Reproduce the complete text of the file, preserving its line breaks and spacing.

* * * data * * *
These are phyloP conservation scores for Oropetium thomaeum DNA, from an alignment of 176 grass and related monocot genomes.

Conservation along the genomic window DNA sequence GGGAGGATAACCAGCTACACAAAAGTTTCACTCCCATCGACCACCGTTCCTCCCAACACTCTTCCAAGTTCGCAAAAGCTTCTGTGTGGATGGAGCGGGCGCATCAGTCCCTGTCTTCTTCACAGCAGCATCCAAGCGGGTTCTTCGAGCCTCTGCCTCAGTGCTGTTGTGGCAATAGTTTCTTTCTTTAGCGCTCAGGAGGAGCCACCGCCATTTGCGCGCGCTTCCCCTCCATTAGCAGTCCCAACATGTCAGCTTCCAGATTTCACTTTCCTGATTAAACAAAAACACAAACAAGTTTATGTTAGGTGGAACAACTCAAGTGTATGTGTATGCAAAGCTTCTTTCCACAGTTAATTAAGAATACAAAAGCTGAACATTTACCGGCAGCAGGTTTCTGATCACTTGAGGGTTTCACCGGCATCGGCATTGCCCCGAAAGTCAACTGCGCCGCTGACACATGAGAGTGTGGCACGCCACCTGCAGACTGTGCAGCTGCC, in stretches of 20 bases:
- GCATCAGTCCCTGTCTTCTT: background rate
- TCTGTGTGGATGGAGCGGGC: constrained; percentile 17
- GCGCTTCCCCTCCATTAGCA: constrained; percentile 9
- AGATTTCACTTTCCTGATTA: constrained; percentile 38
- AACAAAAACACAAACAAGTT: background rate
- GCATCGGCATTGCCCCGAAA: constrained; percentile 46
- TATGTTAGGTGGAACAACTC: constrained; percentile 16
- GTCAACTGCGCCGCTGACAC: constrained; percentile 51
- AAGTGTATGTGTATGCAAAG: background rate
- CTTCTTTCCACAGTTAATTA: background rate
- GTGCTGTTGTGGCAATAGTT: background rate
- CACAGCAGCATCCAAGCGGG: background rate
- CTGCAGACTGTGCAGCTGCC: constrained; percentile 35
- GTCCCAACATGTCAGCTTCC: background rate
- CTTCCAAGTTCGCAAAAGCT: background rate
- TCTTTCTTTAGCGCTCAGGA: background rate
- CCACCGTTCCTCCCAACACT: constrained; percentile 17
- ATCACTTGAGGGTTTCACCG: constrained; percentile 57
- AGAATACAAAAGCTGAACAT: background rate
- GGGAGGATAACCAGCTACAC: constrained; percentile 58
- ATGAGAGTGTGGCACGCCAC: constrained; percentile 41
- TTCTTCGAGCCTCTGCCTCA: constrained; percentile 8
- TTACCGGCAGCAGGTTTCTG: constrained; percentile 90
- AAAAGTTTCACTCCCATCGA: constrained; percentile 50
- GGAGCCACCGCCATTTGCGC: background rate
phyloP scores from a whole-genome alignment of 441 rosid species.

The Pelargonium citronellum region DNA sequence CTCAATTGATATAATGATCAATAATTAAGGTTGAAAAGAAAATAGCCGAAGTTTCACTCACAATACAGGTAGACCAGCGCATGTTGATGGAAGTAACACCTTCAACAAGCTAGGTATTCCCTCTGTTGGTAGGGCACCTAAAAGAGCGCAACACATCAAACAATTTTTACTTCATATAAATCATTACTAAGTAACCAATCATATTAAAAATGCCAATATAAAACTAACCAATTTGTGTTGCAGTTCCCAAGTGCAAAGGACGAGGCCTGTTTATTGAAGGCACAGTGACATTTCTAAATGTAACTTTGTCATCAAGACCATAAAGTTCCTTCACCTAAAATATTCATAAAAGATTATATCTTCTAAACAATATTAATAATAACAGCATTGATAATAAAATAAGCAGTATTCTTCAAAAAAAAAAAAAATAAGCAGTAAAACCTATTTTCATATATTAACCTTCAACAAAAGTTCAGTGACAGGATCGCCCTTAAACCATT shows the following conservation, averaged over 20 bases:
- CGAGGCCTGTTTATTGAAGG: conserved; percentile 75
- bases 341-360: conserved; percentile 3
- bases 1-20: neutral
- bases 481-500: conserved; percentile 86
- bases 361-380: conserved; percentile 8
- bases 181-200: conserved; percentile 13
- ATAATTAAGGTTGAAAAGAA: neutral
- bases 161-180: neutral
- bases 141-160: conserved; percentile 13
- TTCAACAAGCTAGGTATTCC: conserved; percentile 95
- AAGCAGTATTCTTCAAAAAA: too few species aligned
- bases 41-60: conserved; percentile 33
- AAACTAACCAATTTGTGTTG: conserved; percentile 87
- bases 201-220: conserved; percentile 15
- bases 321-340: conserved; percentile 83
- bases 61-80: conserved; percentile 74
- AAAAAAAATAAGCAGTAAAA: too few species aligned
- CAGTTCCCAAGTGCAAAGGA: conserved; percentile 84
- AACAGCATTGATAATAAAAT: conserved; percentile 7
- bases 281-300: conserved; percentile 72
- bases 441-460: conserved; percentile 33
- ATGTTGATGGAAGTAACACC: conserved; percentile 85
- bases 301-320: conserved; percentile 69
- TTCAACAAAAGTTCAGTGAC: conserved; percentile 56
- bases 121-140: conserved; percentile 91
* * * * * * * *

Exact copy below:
These are phyloP conservation scores for Oropetium thomaeum DNA, from an alignment of 176 grass and related monocot genomes.

Conservation along the genomic window DNA sequence GGGAGGATAACCAGCTACACAAAAGTTTCACTCCCATCGACCACCGTTCCTCCCAACACTCTTCCAAGTTCGCAAAAGCTTCTGTGTGGATGGAGCGGGCGCATCAGTCCCTGTCTTCTTCACAGCAGCATCCAAGCGGGTTCTTCGAGCCTCTGCCTCAGTGCTGTTGTGGCAATAGTTTCTTTCTTTAGCGCTCAGGAGGAGCCACCGCCATTTGCGCGCGCTTCCCCTCCATTAGCAGTCCCAACATGTCAGCTTCCAGATTTCACTTTCCTGATTAAACAAAAACACAAACAAGTTTATGTTAGGTGGAACAACTCAAGTGTATGTGTATGCAAAGCTTCTTTCCACAGTTAATTAAGAATACAAAAGCTGAACATTTACCGGCAGCAGGTTTCTGATCACTTGAGGGTTTCACCGGCATCGGCATTGCCCCGAAAGTCAACTGCGCCGCTGACACATGAGAGTGTGGCACGCCACCTGCAGACTGTGCAGCTGCC, in stretches of 20 bases:
- GCATCAGTCCCTGTCTTCTT: background rate
- TCTGTGTGGATGGAGCGGGC: constrained; percentile 17
- GCGCTTCCCCTCCATTAGCA: constrained; percentile 9
- AGATTTCACTTTCCTGATTA: constrained; percentile 38
- AACAAAAACACAAACAAGTT: background rate
- GCATCGGCATTGCCCCGAAA: constrained; percentile 46
- TATGTTAGGTGGAACAACTC: constrained; percentile 16
- GTCAACTGCGCCGCTGACAC: constrained; percentile 51
- AAGTGTATGTGTATGCAAAG: background rate
- CTTCTTTCCACAGTTAATTA: background rate
- GTGCTGTTGTGGCAATAGTT: background rate
- CACAGCAGCATCCAAGCGGG: background rate
- CTGCAGACTGTGCAGCTGCC: constrained; percentile 35
- GTCCCAACATGTCAGCTTCC: background rate
- CTTCCAAGTTCGCAAAAGCT: background rate
- TCTTTCTTTAGCGCTCAGGA: background rate
- CCACCGTTCCTCCCAACACT: constrained; percentile 17
- ATCACTTGAGGGTTTCACCG: constrained; percentile 57
- AGAATACAAAAGCTGAACAT: background rate
- GGGAGGATAACCAGCTACAC: constrained; percentile 58
- ATGAGAGTGTGGCACGCCAC: constrained; percentile 41
- TTCTTCGAGCCTCTGCCTCA: constrained; percentile 8
- TTACCGGCAGCAGGTTTCTG: constrained; percentile 90
- AAAAGTTTCACTCCCATCGA: constrained; percentile 50
- GGAGCCACCGCCATTTGCGC: background rate
phyloP scores from a whole-genome alignment of 441 rosid species.

The Pelargonium citronellum region DNA sequence CTCAATTGATATAATGATCAATAATTAAGGTTGAAAAGAAAATAGCCGAAGTTTCACTCACAATACAGGTAGACCAGCGCATGTTGATGGAAGTAACACCTTCAACAAGCTAGGTATTCCCTCTGTTGGTAGGGCACCTAAAAGAGCGCAACACATCAAACAATTTTTACTTCATATAAATCATTACTAAGTAACCAATCATATTAAAAATGCCAATATAAAACTAACCAATTTGTGTTGCAGTTCCCAAGTGCAAAGGACGAGGCCTGTTTATTGAAGGCACAGTGACATTTCTAAATGTAACTTTGTCATCAAGACCATAAAGTTCCTTCACCTAAAATATTCATAAAAGATTATATCTTCTAAACAATATTAATAATAACAGCATTGATAATAAAATAAGCAGTATTCTTCAAAAAAAAAAAAAATAAGCAGTAAAACCTATTTTCATATATTAACCTTCAACAAAAGTTCAGTGACAGGATCGCCCTTAAACCATT shows the following conservation, averaged over 20 bases:
- CGAGGCCTGTTTATTGAAGG: conserved; percentile 75
- bases 341-360: conserved; percentile 3
- bases 1-20: neutral
- bases 481-500: conserved; percentile 86
- bases 361-380: conserved; percentile 8
- bases 181-200: conserved; percentile 13
- ATAATTAAGGTTGAAAAGAA: neutral
- bases 161-180: neutral
- bases 141-160: conserved; percentile 13
- TTCAACAAGCTAGGTATTCC: conserved; percentile 95
- AAGCAGTATTCTTCAAAAAA: too few species aligned
- bases 41-60: conserved; percentile 33
- AAACTAACCAATTTGTGTTG: conserved; percentile 87
- bases 201-220: conserved; percentile 15
- bases 321-340: conserved; percentile 83
- bases 61-80: conserved; percentile 74
- AAAAAAAATAAGCAGTAAAA: too few species aligned
- CAGTTCCCAAGTGCAAAGGA: conserved; percentile 84
- AACAGCATTGATAATAAAAT: conserved; percentile 7
- bases 281-300: conserved; percentile 72
- bases 441-460: conserved; percentile 33
- ATGTTGATGGAAGTAACACC: conserved; percentile 85
- bases 301-320: conserved; percentile 69
- TTCAACAAAAGTTCAGTGAC: conserved; percentile 56
- bases 121-140: conserved; percentile 91